And so on Monday, scores of previously uneducated children carried blue schoolbags, books and pencils for their first lessons.

At break, there were squeals of joy as the pupils noisely tossed around newly delivered basketballs, footballs and volleyballs at the school overlooking the rocky Jabel Kujur hills.

"Never mind there is no basketball court here ... but it is all like a fresh start," said a UNICEF official at Juba's Buluk Primary School, expressing fears that some playgrounds in the region may be heavily mined.

While traditions barred girls from education, conscription into numerous militia and ex-rebel Sudan People's Liberation Movement (SPLM) kept boys away from school.

"The war left southern Sudan education in ruins," said UNICEF deputy chief Rima Salah, noting that only 25 percent of children attended school during the 21 years of north-south conflict, Africa's longest-running civil war when it ended in January 2005.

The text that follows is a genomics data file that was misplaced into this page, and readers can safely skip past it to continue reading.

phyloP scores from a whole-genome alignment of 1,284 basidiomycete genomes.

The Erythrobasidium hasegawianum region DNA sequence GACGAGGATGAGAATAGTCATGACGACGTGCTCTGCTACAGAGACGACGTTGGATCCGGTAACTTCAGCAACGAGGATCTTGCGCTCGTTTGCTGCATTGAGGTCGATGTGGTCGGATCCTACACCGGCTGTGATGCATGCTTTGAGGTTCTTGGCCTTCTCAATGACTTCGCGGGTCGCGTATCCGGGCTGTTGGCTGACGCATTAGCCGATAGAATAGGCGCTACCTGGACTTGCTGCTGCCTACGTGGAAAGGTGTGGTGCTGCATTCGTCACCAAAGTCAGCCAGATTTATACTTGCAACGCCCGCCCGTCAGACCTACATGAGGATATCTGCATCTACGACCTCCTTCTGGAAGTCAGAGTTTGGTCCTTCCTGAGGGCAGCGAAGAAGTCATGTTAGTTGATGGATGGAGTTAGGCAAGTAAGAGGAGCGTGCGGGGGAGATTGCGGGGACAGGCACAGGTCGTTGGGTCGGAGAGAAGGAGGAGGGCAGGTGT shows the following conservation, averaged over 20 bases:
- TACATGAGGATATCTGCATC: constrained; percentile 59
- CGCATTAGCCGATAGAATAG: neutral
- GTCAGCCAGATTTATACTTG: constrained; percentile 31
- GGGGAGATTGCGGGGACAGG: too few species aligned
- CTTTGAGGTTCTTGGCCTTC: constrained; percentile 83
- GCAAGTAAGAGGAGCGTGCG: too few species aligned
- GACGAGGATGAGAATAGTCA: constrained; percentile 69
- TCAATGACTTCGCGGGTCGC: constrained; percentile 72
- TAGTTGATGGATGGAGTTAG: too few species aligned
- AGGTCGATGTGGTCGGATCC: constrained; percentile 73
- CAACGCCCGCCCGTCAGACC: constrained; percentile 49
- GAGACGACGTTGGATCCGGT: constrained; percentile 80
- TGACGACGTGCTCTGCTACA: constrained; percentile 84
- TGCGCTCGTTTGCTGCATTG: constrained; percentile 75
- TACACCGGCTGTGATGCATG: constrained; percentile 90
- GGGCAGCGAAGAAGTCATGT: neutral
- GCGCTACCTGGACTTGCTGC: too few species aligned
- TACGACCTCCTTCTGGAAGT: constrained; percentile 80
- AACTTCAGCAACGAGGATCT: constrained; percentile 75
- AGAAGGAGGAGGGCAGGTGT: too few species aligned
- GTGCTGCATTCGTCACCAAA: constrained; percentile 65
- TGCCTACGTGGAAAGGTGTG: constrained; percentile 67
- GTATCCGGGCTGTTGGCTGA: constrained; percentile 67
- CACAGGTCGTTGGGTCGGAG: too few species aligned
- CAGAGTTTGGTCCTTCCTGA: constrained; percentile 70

"Only one in 100 girls will finish primary school," she said. "There are unique and enormous needs here. Peace has to be more than just silencing the guns.

"After all these years of war, people - especially children - need to see a real difference. A new generation of people will be the ones to make this peace work," Salah said.

Kiir, who took over leadership of the ex-rebel Sudan People's Liberation Movement (SPLM) on the death of its founder John Garang in a helicopter crash last year, said education was the best route to avoid the crushing poverty that has afflicted south Sudan for generations.

"When I was growing up, a pen was my hoe," Kiir told hundreds of excited children in Juba, a neglected outpost on the shores of the River Nile that serves as the capital of the semi-autonomous region.

"If you use your pen properly you will never go to bed hungry," said Kiir said on Friday, who is also first vice president of Sudan's national unity government established after the peace deal was signed.